Cystic Fibrosis (CF) is a chronic, genetic disease that affects the secretory glands, which are responsible for the production of fluids like mucus and sweat. Due to abnormal function of these glands, patients excessively produce a thick and sticky mucus that affects the respiratory, digestive and reproductive systems. It is particularly problematic in the lungs since the mucus accumulates and block the airways, leading to breathing difficulties.
Cystic fibrosis is a common genetic disease within the white population in the United States. The disease occurs in 1 in 2,500 to 3,500 white newborns. Cystic fibrosis is less common in other ethnic groups, affecting about 1 in 17,000 African Americans and 1 in 31,000 Asian Americans. 
Most people with cystic fibrosis also have digestive problems. Some affected babies have meconium ileus, a blockage of the intestine that occurs shortly after birth. Other digestive problems result from a buildup of thick, sticky mucus in the pancreas. In people with cystic fibrosis, mucus blocks the ducts of the pancreas, reducing the production of insulin and preventing digestive enzymes from reaching the intestines to aid digestion. Problems with digestion can lead to diarrhea, malnutrition, poor growth, and weight loss. In adolescence or adulthood, a shortage of insulin can cause a form of diabetes known as cystic fibrosis-related diabetes mellitus (CFRDM). 
Genetic Changes :
Mutations in the CFTR gene cause cystic fibrosis. The CFTR gene provides instructions for making a channel that transports negatively charged particles called chloride ions into and out of cells. Chloride is a component of sodium chloride, a common salt found in sweat. Chloride also has important functions in cells; for example, the flow of chloride ions helps control the movement of water in tissues, which is necessary for the production of thin, freely flowing mucus.
Mutations in the CFTR gene disrupt the function of the chloride channels, preventing them from regulating the flow of chloride ions and water across cell membranes. As a result, cells that line the passageways of the lungs, pancreas, and other organs produce mucus that is unusually thick and sticky. This mucus clogs the airways and various ducts, causing the characteristic signs and symptoms of cystic fibrosis.
Other genetic and environmental factors likely influence the severity of the condition. For example, mutations in genes other than CFTR might help explain why some people with cystic fibrosis are more severely affected than others. Most of these genetic changes have not been identified, however.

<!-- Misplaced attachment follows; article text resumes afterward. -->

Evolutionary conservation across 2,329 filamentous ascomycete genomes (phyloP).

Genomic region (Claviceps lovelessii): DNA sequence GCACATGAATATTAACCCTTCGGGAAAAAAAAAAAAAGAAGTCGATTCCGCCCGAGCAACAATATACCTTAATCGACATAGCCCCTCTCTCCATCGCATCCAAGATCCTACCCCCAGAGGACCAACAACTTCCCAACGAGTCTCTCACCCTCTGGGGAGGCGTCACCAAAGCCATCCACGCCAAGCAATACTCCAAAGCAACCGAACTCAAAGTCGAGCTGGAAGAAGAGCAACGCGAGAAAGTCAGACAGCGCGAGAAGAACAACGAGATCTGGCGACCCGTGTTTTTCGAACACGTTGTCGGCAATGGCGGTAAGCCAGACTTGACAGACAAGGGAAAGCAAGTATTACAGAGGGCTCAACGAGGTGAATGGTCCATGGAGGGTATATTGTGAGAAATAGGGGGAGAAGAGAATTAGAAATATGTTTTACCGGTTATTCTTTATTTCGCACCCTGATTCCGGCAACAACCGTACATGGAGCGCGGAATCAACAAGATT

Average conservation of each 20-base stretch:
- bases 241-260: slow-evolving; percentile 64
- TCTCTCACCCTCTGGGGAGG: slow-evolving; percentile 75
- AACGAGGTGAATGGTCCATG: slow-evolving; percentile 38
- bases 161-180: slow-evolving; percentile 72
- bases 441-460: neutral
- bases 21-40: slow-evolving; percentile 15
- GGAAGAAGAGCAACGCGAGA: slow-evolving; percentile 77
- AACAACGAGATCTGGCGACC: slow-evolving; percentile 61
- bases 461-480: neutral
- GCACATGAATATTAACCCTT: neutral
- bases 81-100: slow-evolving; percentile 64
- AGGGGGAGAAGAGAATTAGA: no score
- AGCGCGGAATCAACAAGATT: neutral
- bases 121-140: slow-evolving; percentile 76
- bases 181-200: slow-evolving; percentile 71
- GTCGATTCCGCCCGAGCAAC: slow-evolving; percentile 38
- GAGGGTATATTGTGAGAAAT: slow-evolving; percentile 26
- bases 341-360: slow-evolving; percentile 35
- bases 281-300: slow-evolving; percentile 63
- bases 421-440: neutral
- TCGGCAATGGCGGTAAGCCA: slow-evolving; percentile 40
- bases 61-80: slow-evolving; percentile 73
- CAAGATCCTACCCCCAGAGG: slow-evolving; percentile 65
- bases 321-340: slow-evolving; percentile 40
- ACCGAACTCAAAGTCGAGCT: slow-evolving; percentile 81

Cystic Fibrosis Statistics Worldwide :
Cystic fibrosis can be developed by people from both genders, as well as all races and ethnic groups. However, the incidence of CF varies across the globe. Cystic fibrosis is particularly common among Caucasians of Northern European descent and among Latinos and American Indians, especially the Pueblo and Zuni. The incidence of cystic fibrosis in the European Union one in 2000-3000 newborns, but there are also discrepancies among the different countries. On the contrary, the disease is severely underdiagnosed in Asia, and research on the topic suggests that the prevalence of CF is rare. 
The increase in CF patients’ life expectancy is a worldwide tendency, with a steadily growth in the number of adults who suffer from the disease. However, this also carry negative implications. Adult CF patients tend to experience additional health challenges including CF-related diabetes and osteoporosis. In addition, over 95% of men with CF are sterile. In addition to the increase in life expectancy, research also demonstrates that there has been a decrease in the incidence of the disease worldwide. 
According to the Cystic Fibrosis Foundation Patient Registry, in the United
⦁ More than 30,000 people are living with cystic fibrosis (more than 70,000 worldwide).
⦁ Approximately 1,000 new cases of CF are diagnosed each year.
⦁ More than 75 percent of people with CF are diagnosed by age 2.
⦁ More than half of the CF population is age 18 or older.